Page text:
Proc Natl Acad Sci U S A 2013 Nov 21;110(46):E4369-74. Epub 2013 Oct 21.
Department of Psychology, Division of Molecular Neuroscience, Psychiatric University Clinics, Transfaculty Research Platform, Department Biozentrum, Life Sciences Training Facility, and Department of Psychology, Division of Cognitive Neuroscience, University of Basel, 4055 Basel, Switzerland.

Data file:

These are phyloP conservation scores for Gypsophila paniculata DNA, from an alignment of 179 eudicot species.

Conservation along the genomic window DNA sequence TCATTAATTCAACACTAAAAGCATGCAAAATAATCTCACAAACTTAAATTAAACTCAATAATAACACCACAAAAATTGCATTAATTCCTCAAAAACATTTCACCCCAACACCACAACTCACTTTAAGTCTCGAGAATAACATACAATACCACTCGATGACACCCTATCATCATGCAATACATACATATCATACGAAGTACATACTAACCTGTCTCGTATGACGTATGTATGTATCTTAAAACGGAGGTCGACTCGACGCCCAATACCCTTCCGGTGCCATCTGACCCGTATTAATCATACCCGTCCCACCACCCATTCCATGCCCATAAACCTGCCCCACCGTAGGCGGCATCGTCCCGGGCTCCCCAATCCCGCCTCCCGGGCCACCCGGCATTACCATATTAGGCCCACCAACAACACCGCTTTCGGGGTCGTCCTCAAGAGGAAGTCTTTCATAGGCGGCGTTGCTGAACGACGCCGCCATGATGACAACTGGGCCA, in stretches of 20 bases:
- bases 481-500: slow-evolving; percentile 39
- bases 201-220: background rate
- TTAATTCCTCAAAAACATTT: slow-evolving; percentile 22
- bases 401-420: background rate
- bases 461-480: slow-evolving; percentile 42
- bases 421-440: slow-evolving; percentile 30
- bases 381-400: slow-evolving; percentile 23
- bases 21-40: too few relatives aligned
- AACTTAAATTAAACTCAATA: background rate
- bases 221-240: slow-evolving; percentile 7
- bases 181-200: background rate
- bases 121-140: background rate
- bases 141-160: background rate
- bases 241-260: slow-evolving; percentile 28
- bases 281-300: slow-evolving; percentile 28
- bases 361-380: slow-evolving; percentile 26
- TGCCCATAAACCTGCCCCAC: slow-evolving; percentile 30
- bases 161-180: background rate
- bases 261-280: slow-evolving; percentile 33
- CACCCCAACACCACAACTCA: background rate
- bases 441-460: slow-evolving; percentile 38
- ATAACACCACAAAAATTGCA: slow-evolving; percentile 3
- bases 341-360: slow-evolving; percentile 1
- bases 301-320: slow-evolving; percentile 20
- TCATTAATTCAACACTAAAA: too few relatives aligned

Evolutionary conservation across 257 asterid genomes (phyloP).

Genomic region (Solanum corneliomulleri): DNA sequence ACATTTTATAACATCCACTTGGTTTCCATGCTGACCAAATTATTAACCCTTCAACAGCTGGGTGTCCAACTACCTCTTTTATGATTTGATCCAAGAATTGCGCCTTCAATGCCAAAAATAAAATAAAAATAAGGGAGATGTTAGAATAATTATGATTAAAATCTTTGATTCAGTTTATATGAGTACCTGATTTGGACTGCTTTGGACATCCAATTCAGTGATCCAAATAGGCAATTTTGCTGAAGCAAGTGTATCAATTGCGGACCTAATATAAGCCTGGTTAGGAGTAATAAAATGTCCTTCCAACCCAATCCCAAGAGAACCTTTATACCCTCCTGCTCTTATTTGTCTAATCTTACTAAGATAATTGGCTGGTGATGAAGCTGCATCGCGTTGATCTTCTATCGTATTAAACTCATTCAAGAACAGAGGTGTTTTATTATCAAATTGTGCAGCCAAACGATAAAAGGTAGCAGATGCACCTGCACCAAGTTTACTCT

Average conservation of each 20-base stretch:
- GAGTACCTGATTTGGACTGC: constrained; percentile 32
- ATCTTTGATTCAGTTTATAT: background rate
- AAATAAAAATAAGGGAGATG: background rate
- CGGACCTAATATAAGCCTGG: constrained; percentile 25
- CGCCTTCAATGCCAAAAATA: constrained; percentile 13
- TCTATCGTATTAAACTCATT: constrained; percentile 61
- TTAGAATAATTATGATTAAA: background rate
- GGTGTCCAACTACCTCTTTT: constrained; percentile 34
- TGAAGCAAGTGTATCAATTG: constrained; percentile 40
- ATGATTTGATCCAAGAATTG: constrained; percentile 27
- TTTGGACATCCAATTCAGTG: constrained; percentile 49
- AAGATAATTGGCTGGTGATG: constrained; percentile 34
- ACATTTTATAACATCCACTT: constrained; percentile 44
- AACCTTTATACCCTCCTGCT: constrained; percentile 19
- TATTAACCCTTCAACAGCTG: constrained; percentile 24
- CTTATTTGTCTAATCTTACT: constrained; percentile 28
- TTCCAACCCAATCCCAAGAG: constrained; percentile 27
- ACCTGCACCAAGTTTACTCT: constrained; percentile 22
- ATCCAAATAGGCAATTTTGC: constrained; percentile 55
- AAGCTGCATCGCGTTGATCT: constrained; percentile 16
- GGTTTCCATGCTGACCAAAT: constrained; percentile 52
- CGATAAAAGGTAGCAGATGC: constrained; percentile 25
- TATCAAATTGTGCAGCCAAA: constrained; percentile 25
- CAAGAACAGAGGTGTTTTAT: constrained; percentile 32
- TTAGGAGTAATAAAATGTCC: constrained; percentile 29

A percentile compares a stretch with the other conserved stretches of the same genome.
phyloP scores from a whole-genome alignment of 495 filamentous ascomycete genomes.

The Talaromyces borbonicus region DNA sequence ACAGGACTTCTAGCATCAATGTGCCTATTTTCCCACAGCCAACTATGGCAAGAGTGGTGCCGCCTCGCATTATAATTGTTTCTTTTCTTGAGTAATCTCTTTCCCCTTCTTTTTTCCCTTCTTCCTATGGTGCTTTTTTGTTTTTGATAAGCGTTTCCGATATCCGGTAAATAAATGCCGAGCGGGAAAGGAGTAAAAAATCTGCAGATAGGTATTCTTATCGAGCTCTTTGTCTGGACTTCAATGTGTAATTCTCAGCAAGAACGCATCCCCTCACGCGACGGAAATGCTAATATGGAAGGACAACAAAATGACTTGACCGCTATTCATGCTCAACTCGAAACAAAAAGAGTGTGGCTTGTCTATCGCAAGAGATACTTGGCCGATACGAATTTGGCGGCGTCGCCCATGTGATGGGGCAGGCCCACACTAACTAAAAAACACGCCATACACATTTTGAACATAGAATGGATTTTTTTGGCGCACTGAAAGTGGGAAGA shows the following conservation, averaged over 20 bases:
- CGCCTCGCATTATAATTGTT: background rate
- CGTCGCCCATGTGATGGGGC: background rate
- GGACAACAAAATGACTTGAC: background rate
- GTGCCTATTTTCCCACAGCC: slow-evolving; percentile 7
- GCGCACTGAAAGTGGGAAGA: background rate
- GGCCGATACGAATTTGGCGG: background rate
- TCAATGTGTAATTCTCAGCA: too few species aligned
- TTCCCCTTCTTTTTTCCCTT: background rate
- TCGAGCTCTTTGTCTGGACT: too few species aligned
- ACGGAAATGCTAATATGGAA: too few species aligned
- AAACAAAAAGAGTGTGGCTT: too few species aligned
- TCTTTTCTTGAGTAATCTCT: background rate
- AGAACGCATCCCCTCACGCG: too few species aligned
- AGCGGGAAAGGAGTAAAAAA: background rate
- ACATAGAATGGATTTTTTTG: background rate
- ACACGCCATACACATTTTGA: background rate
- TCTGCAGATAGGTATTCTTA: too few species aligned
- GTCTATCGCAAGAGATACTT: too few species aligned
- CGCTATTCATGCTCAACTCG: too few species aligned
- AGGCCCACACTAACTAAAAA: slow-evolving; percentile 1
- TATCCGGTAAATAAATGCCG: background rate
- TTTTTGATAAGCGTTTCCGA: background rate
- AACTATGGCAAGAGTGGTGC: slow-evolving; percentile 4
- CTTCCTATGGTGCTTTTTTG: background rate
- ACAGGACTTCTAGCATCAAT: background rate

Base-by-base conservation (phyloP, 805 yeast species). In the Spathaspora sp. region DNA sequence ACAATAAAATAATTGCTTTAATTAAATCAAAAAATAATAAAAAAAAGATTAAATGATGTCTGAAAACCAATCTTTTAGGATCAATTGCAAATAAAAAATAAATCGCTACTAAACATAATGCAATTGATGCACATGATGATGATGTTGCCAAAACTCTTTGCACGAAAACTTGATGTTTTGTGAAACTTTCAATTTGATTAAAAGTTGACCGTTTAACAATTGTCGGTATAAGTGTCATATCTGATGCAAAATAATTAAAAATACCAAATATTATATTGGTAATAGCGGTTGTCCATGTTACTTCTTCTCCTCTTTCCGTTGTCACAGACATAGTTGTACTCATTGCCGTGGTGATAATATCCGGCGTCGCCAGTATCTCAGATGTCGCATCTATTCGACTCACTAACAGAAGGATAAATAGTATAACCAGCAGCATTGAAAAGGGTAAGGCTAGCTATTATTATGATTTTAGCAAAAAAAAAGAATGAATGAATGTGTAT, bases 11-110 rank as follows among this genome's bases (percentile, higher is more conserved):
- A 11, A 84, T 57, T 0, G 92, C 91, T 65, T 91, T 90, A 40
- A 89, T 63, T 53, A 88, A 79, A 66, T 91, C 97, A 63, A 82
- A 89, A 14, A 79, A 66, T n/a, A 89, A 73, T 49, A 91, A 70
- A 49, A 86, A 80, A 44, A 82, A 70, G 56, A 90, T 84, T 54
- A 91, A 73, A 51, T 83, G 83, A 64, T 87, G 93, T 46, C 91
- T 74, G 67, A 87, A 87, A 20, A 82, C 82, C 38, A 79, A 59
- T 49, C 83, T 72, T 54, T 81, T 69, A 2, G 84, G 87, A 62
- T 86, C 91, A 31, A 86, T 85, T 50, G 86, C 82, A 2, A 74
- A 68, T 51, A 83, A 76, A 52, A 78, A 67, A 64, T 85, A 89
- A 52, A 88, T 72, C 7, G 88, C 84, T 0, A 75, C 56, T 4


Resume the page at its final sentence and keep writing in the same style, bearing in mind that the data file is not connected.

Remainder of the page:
In the last decade there has been an exponential increase in knowledge about the genetic basis of complex human traits, including neuropsychiatric disorders. It is not clear, however, to what extent this knowledge can be used as a starting point for drug identification, one of the central hopes of the human genome project. The aim of the present study was to identify memory-modulating compounds through the use of human genetic information. We performed a multinational collaborative study, which included assessment of aversive memory--a trait central to posttraumatic stress disorder--and a gene-set analysis in healthy individuals. We identified 20 potential drug target genes in two genomewide-corrected gene sets: the neuroactive ligand-receptor interaction and the long-term depression gene set. In a subsequent double-blind, placebo-controlled study in healthy volunteers, we aimed at providing a proof of concept for the genome-guided identification of memory modulating compounds. Pharmacological intervention at the neuroactive ligand-receptor interaction gene set led to significant reduction of aversive memory. The findings demonstrate that genome information, along with appropriate data mining methodology, can be used as a starting point for the identification of memory-modulating compounds.